Women and Economics: A Study of the Economic Relation Between Men and Women as a Factor in Social Evolution
by Gilman, Charlotte Perkins (1997)
In this classic feminist treatise, Gilman argues that women's dependence on men for their livelihood results in a state of arrested intellectual and emotional development deleterious to both genders. Moreover, she explains, such reliance causes shortcomings in the human species as a whole. A landmark in feminist theory, Women and Economics was translated into seven languages and hailed as the "Bible" of the women's movement. Although its author's influence declined in the post-World War I period, modern feminists have returned to her still-incisive observations on the role and status of women, establishing Gilman as an important early figure in the struggle for women's economic and social rights.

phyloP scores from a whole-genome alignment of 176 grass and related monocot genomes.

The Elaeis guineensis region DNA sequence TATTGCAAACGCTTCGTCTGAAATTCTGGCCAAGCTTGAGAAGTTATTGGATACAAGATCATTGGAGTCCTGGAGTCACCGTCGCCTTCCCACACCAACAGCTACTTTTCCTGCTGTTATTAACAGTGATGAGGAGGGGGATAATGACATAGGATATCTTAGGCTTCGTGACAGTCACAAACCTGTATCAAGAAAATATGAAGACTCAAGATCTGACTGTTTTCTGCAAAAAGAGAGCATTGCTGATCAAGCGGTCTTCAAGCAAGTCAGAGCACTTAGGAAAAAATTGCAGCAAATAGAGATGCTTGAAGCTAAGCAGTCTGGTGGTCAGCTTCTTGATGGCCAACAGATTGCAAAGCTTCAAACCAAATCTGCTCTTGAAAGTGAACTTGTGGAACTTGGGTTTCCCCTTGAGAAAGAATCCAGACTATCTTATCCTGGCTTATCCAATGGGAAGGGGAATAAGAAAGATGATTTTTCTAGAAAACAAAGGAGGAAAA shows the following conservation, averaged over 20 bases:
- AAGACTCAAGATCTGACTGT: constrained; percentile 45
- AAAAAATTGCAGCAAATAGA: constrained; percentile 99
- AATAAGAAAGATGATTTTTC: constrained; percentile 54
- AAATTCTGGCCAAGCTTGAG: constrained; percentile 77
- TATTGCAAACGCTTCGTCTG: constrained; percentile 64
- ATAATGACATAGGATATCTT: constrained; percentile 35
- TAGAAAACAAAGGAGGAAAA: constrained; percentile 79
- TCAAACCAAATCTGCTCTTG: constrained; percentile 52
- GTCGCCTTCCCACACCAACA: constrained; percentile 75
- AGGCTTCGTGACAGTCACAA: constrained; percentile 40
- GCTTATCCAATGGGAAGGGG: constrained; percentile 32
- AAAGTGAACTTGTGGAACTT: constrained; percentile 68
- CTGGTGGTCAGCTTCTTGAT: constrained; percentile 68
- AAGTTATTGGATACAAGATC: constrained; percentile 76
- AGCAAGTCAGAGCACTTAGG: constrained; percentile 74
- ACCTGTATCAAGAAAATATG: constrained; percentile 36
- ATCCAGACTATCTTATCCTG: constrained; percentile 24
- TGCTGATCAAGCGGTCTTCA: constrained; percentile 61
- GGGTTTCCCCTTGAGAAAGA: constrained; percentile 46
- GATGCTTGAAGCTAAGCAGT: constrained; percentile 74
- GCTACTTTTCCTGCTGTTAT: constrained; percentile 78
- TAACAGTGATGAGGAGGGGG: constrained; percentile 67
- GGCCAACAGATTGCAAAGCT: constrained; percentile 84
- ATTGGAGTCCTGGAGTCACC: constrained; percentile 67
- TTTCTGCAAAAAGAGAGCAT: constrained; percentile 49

ThemesFeminist Arguments For Work Centrality, Women and Work
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